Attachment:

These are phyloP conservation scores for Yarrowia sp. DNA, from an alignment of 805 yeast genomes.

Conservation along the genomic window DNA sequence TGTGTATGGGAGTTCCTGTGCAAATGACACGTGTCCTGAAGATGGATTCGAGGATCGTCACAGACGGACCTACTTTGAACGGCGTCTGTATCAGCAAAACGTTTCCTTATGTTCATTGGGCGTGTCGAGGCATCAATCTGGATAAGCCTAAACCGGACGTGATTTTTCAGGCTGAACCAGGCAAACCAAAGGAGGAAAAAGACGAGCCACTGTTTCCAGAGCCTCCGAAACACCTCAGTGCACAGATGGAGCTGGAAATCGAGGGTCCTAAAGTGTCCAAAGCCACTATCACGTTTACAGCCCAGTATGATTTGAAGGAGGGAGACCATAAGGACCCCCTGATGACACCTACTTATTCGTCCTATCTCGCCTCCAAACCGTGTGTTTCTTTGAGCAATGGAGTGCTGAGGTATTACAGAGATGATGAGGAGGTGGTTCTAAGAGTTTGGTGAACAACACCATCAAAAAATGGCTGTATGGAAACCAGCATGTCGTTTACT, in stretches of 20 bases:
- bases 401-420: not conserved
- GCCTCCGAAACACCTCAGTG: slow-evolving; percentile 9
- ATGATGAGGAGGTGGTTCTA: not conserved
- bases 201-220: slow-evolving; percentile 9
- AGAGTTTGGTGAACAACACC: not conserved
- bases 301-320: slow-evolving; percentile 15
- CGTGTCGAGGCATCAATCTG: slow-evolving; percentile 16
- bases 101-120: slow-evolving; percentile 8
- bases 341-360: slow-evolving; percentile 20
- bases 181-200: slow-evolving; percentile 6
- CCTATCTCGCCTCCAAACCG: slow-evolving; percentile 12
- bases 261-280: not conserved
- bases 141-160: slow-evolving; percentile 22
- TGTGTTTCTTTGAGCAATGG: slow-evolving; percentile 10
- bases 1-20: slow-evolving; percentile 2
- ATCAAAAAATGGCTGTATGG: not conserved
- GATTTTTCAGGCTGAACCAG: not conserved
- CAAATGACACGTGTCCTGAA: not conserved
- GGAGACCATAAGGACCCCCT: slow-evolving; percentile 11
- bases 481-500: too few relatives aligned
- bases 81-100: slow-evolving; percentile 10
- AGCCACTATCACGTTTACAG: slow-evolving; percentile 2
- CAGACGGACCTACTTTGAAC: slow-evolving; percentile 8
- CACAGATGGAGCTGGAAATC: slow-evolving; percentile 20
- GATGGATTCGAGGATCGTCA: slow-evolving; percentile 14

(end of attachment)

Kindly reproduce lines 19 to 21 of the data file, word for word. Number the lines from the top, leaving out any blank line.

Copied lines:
- GATTTTTCAGGCTGAACCAG: not conserved
- CAAATGACACGTGTCCTGAA: not conserved
- GGAGACCATAAGGACCCCCT: slow-evolving; percentile 11